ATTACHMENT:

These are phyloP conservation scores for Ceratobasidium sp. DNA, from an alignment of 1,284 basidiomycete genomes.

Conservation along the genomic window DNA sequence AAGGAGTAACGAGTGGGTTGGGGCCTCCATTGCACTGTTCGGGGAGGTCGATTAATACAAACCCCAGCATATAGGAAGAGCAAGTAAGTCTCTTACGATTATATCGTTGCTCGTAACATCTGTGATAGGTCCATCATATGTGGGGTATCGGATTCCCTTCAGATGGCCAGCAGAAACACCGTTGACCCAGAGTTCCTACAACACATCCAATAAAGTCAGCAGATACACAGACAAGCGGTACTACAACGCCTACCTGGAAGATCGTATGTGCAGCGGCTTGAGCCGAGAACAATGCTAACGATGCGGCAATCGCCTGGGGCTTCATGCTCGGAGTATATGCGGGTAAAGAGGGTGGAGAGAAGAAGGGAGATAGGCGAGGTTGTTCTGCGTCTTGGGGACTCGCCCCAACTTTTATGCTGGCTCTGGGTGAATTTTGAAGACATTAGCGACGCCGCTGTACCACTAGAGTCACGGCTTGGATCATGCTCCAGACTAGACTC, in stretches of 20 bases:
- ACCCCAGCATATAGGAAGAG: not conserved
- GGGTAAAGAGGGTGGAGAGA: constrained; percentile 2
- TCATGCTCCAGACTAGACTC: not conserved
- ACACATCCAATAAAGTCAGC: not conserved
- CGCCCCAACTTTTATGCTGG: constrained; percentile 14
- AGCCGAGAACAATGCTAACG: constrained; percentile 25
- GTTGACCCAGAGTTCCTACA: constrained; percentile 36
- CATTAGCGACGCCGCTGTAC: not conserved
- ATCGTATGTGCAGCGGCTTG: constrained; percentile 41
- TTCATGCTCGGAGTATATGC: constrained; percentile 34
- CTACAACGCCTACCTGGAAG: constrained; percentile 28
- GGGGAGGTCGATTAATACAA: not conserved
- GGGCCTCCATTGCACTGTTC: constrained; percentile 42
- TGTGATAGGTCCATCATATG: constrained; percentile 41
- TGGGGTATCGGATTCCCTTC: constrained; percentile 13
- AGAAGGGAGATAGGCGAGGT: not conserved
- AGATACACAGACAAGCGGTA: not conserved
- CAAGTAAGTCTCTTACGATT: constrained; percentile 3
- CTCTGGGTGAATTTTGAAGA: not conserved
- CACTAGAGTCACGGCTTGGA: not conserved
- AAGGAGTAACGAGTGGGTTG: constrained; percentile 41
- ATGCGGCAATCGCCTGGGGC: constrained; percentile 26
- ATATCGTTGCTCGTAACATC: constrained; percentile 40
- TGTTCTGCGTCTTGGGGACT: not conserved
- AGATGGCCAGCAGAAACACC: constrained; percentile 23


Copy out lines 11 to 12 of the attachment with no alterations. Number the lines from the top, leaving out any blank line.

- ATCGTATGTGCAGCGGCTTG: constrained; percentile 41
- TTCATGCTCGGAGTATATGC: constrained; percentile 34